October  2018     Edition 141
Getting it right the first time !
We’ve all had an experience like this;  You hire someone to paint or fix something or you buy something online, and there’s an error, a mistake,  the wrong color, it doesn’t work, or they sent the wrong item.  You’re frustrated and proclaim … “how come they just can’t get it right the first time!”

There are a few factors that have to be considered in order to “get it right the first time”. 

We first have to define what we mean by “right”.   Getting it “right”generally means, meeting the expectation.   It doesn’t have to be perfect, nor without faults, it just has to meet, or exceed, the expectation of the recipient.  When you buy a new TV you expect it to work.  When a plumber installs a new washing machine you expect it not to leak.  When your customer subscribes to your service, they expect the service to be work as advertised.  When you install a software application, you expect it to work … sometimes with a glitch or two, but able to accomplish the task that you purchased it to do.

The cost of not getting it “right” can be huge.    It might take you only 5 minutes to buy sunglasses online, but if the wrong glasses are shipped, you’ll have to get a return authorization, repack the glasses in the box, go to UPS to drop it off, and now wait for a re-delivery.   That 5 minutes turns into an hour just to return something, and days waiting for the replacement.   Then there’s the cost on the supplier side; restocking, or losing the merchandise all together.   Some mistakes cost a lot more than just time.   If you’re in the business of repairing brake systems on cars, and you don’t get it right the first time it could mean that someone is going to get injured, possibly die.  

So why are there so many redo’s, returns, and do overs, all resulting in wasted time, frustration, costs, lost customers, disappointments,  and even injuries and fatalities.

Generally, we design things to work the way they are supposed to work, and when something goes wrong, we go into fix it mode.  After the crises passes we sometimes look at what went wrong and how we prevent that mishap from occurring again.  We do root cause analysis, yielding perhaps a redesign of a process, or product.  

We can’t anticipate everything, so we need to add another element to reduce this reactionary method and get it right the first time.  The answer to this is pretty straightforward.  

Simply stated, we don’t get it right the first time because we don’t define what “right” is, or build it into the process to achieve it.   We need to ask the question, “what do we have to do so that we can get it right the first time?”, and we need to ask that question at the beginning, during the implementation and again at the end.

We need to expect that things fail, that humans error, that components break, that the unforeseen happens, and build into the process the appropriate check stops, quality controls, feedback and support mechanisms, so that when these bumps in the road occur, our processes and methodology already has incorporated a way to catch them before the recipient of the service is disappointed.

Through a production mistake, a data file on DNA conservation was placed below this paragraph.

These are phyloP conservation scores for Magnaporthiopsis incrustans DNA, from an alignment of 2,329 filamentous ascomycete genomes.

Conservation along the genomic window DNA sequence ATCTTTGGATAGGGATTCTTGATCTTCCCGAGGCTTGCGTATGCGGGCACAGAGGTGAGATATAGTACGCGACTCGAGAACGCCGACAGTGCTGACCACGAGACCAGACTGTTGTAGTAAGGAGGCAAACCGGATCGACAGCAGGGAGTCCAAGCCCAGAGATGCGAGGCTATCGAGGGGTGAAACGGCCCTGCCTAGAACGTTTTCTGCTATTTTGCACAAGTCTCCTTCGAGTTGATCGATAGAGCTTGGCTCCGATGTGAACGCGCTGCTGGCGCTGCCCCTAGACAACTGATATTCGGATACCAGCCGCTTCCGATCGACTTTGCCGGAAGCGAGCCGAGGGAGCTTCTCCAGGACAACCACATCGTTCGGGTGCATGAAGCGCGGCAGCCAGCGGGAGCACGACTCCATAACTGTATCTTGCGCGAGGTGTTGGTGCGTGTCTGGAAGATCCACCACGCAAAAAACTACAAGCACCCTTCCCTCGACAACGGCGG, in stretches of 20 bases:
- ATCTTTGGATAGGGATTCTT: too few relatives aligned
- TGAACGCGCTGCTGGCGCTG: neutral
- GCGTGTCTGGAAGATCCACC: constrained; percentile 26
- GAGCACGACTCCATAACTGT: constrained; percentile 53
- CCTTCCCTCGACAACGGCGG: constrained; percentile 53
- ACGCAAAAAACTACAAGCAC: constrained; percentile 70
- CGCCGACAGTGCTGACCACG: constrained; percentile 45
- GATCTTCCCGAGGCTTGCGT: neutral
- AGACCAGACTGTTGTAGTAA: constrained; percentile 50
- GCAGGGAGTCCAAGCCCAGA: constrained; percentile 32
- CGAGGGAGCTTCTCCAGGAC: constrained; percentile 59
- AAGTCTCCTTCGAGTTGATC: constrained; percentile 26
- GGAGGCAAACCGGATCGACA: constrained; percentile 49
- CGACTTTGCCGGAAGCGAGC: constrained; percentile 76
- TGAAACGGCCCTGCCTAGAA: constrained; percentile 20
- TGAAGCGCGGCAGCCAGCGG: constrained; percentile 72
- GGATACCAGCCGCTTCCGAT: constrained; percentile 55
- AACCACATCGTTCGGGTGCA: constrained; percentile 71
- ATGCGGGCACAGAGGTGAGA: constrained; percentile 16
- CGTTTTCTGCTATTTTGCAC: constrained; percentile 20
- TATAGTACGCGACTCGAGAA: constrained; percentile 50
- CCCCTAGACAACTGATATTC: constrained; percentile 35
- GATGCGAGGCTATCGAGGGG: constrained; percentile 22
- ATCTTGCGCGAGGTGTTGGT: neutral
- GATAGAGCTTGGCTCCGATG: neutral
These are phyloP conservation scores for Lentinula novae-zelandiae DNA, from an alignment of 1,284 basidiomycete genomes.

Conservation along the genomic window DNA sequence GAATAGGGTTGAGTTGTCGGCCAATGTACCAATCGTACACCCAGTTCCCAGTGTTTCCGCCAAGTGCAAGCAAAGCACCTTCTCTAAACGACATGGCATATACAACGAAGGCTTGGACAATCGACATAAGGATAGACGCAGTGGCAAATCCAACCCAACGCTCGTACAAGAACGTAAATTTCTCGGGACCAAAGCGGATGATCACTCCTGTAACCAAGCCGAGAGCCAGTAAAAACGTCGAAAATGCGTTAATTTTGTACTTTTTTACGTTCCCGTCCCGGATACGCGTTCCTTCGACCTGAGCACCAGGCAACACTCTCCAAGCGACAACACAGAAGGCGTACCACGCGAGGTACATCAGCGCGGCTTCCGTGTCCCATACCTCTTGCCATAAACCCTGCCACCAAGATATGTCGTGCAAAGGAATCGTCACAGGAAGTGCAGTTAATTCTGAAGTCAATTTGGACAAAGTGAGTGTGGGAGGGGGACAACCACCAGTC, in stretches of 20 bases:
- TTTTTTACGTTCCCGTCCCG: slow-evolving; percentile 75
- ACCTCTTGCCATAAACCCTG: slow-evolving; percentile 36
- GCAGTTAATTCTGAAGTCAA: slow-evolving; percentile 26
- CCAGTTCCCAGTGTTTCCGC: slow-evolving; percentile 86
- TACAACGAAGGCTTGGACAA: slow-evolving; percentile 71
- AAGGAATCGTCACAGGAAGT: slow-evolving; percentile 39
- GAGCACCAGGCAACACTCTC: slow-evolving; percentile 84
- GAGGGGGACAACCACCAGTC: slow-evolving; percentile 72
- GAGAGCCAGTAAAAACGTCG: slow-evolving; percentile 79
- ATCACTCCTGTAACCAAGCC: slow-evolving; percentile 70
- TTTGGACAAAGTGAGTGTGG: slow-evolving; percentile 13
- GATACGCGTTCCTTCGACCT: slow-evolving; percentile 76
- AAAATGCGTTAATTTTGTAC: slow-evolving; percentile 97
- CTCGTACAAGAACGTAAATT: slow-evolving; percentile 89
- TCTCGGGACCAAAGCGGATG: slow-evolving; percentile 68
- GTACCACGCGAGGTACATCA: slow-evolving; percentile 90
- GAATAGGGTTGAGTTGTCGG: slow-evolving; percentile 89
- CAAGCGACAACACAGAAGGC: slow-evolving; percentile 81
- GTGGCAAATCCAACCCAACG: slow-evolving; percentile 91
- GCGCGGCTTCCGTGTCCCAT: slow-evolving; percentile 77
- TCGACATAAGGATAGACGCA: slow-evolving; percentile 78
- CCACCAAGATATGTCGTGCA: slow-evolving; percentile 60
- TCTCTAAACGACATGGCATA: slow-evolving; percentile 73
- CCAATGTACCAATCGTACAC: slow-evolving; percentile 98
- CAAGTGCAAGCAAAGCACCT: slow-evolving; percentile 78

Lastly, and perhaps most important, we need to actually care about getting it right the first time.  This is a culture thing.   It goes beyond dollars and cents, lost customers, higher profits.  We need a culture, from leadership to individuals who actually care about getting it done “right”.  With this as a culture, getting it right will be just a natural way things are done.

Going back to defining what “getting it right the first time means”. For a TV manufacturer it might be, “99.9%” of the time, everything will work right.   The TV manufacturer might be of a mind, that 1 out of a thousand customers will get disappointed and that’s OK.   But if you’re a plumber, and your livelihood depends upon referrals and internet reviews, you never, never, NEVER, want something you installed to leak the very first time your customer turns on the faucet.  When you visit a doctor, and give them your insurance card, ID, fill out all these forms, you expect them to bill the insurance company and do things properly.  Yet, my guess, is that most of the readers of this post have had to call the doctors billing office, perhaps your insurance company, because someone along the way didn’t do something right the first time.   The systems and processes, and culture, were not geared around catching those mistakes.

The Takeaway:  Getting it right the first time means (a) be very clear on what “right” is,  why you set “right” at that level, it’s value, how it affects customers, etc.  (b) ask what has to be done to build into the product, the process, the service to achieve that level of “right”, and (c) very important .. having a culture that cares about getting it right the first time.

If you like this edition,

click here to get a Free Subscription to The Headscratcher Post.

  A monthly post with tips and techniques about problem solving, creativity, innovation and critical thinking.

Think Smarter Book Image

Check out our Workshops

• Critical Thinking for Problem Solving and Decision Making (Core, Core+Advanced)
• Advanced Critical Thinking and Innovation
• Advanced Critical Thinking and Decision Making
• Critical Thinking for Supervisors, Managers and Leaders

Visit us at www.headscratchers.com

If you're not already a subscriber to The HeadScratcher Post,
Signup Here

Previous versions of The HeadScratcher Post

Critical Thinking Techniques for Problem Solving, Decision Making, Innovation and Leadership.
Our Mission;

To help people become better HeadScratchers! We teach critical thinking techniques to managers, leaders and individuals resulting in the improved performance of an individual and organization.